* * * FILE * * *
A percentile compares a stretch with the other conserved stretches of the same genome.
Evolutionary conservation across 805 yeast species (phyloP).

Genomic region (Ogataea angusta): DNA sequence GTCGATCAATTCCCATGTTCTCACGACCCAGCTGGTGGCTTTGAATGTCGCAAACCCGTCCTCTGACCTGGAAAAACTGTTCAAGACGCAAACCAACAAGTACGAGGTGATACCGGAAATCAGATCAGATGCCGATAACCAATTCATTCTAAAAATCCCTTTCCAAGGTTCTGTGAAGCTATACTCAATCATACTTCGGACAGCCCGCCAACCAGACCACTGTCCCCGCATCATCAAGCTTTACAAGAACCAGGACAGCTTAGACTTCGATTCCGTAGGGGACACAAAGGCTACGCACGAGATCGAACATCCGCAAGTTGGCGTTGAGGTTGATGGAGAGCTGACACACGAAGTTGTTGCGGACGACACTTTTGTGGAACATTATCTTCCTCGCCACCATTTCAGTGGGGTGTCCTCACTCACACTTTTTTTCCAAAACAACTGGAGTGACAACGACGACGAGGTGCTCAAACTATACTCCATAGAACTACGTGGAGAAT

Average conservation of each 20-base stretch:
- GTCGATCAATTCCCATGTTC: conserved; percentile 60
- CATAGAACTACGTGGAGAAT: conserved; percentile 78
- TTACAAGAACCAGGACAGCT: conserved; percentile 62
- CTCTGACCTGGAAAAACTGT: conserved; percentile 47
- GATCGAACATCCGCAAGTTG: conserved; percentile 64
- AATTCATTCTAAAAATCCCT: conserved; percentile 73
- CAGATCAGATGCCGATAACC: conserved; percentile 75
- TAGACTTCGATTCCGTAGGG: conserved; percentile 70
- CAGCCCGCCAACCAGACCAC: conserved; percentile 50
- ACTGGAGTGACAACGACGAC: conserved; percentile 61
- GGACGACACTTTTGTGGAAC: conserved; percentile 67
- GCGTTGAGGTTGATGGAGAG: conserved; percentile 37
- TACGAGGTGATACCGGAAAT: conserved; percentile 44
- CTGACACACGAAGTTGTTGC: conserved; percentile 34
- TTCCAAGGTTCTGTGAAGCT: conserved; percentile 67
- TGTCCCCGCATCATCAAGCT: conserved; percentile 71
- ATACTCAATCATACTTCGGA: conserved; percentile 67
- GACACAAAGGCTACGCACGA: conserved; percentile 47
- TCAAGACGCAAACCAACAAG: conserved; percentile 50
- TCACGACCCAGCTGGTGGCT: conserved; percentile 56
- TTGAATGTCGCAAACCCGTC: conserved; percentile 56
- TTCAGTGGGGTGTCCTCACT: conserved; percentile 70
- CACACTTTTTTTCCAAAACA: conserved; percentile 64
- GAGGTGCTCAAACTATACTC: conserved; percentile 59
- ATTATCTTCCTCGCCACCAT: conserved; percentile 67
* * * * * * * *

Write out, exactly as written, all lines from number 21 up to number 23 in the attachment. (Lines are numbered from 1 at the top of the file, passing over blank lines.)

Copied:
- ATACTCAATCATACTTCGGA: conserved; percentile 67
- GACACAAAGGCTACGCACGA: conserved; percentile 47
- TCAAGACGCAAACCAACAAG: conserved; percentile 50